Opinion: “For the People” Act a Step Forward
By Andrea Arias
The House of Representatives passed an important bill to help expand voting rights called the For the People Act, also known as H.R. 1, on Wednesday, March 3, 2021. Some of the changes this bill would make include expanding the voting pool, mandating independent redistricting, ensuring voting rights, requiring presidential tax returns, and increasing election security. All of this comes after the mass amounts of voter suppression in the 2020 election, especially in states like Georgia and Arizona.
H.R. 1 will expand the access to mail-in voting and absentee voting, which were some of the ways to vote during the 2020 election. During the 2020 election, there was much controversy about mail-in voting due to misinformation and several statements made by former President Donald Trump and his campaign. Despite the misinformation, many Americans made the decision to vote from home, largely because of the pandemic. 2020 was the year with the most mail-in voting, having about 46% of voters voting from home, according to Pew Research. By making mail-in and absentee voting more accessible to Americans, it would give many people with disabilities and people out of the country the ability to vote without having to present themselves at a polling place.
H.R. 1 will also expand the voter pool, which means that it would make voting more accessible to people over the age of 18. It also includes things like automatic voter registration, restoring voting rights to people with completed felony sentences, and a reversal of state voter ID laws that would allow citizens to make a sworn statement affirming their identity if they were unable to produce an ID. With automatic voter registration, the struggle and almost endless process of applying to vote will become much simpler and quicker.
Gerrymandering is a tactic used by politicians to favor one party or the other. By doing this, the politicians are able to gain more votes in their districts and win elections much easier. While “mandating independent redistricting,” may sound crazy, it would just require states to redraw their congressional districts every 10 years. By doing this, it would lessen the influence of gerrymandering, which has long been a political tactic on both sides. While a great addition to the bill, if passed, it would not take effect until 2030 due to decennial census.
It is no secret that during Donald Trump’s presidency he hid his tax returns, never releasing them and fighting legal battles to keep them hidden. Well, H.R. 1 would require the president, vice president and candidates to the White House to release their annual tax returns. It would also require the president and vice president to fill out a financial disclosure form within 30 days of taking office. This would prevent presidents from having a financial conflict of interest like the ones with Donald Trump. This clearly seems to be the motive in adding this section to the bill.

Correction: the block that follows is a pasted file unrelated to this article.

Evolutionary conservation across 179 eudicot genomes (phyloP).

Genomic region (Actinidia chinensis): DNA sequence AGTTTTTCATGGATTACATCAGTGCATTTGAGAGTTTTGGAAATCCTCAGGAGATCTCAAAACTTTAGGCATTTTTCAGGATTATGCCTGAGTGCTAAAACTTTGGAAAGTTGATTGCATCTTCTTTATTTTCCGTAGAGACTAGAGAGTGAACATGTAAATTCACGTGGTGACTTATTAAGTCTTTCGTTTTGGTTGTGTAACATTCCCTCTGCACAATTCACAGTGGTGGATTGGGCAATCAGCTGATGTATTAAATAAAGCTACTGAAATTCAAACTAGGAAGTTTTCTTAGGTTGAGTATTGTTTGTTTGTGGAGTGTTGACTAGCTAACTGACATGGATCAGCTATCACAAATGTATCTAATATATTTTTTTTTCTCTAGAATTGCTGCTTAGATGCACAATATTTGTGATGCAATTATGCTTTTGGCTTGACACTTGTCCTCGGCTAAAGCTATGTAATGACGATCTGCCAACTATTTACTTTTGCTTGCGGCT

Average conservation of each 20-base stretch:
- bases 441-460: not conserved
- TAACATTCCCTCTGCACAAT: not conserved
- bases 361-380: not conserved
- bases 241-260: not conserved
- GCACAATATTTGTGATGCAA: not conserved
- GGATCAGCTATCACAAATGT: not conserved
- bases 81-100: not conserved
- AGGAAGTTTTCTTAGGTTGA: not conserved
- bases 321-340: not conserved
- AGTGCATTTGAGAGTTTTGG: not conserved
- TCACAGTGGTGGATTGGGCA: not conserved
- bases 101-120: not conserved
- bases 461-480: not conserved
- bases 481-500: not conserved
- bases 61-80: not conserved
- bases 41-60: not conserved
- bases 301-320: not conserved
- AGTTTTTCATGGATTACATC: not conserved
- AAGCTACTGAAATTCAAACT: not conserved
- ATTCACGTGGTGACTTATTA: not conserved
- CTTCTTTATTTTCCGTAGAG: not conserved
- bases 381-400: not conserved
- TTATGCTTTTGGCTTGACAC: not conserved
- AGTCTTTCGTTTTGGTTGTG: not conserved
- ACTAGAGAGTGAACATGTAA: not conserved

By adding more security at the ballots it would crack down on voter intimidation tactics and the spread of misinformation. This would also hopefully make voters feel safer on their way to vote and while at the ballot. This was also a big story during the 2020 election, where many Trump supporters would stand outside polling places to prevent many people of color from entering.
H.R. 1 will also take aim at “dark money,” which would require organizations to disclose their large donors and also creates a system for small donations.
On the importance of H.R. 1, House Speaker Nancy Pelosi stated, “Our democracy is in a state of deep disrepair. During the 2020 election, Americans had to overcome rampant voter suppression, gerrymandering, and a torrent of special interest dark money just to exercise their right to vote. Across the country, people of all political persuasions — including Democrats, Independents, and Republicans — are profoundly frustrated with the chaos, corruption and inaction that plague much of our politics.”
Lastly, to ensure voting rights, H.R. 1 would, “improve voting protections that civil rights groups say have been eroded, notably by a 2013 Supreme Court decision.” The court decision mentioned is Shelby County (Alabama) v. Holder, the Supreme Court’s decisions threw out a section of the 1965 Voting Right Act which stated that states with a history of voter discrimination would have to obtain “pre-clearance” from federal officials before making election changes. By making this change, the Supreme Court has allowed many states and districts to get away with voter discrimination for years now, which this bill is trying to eradicate.
Although passing this bill would be a huge win for voters everywhere, many Democrats believe that this bill will not get past the Senate due to the very slim majority Democrats hold. Many Republicans continue to fight the simplification of the voting process, even passing laws in some states to make it more difficult to vote–the state of Georgia, for example–as well as passing several laws that would discriminate against many voters and make the application process more difficult for new voters.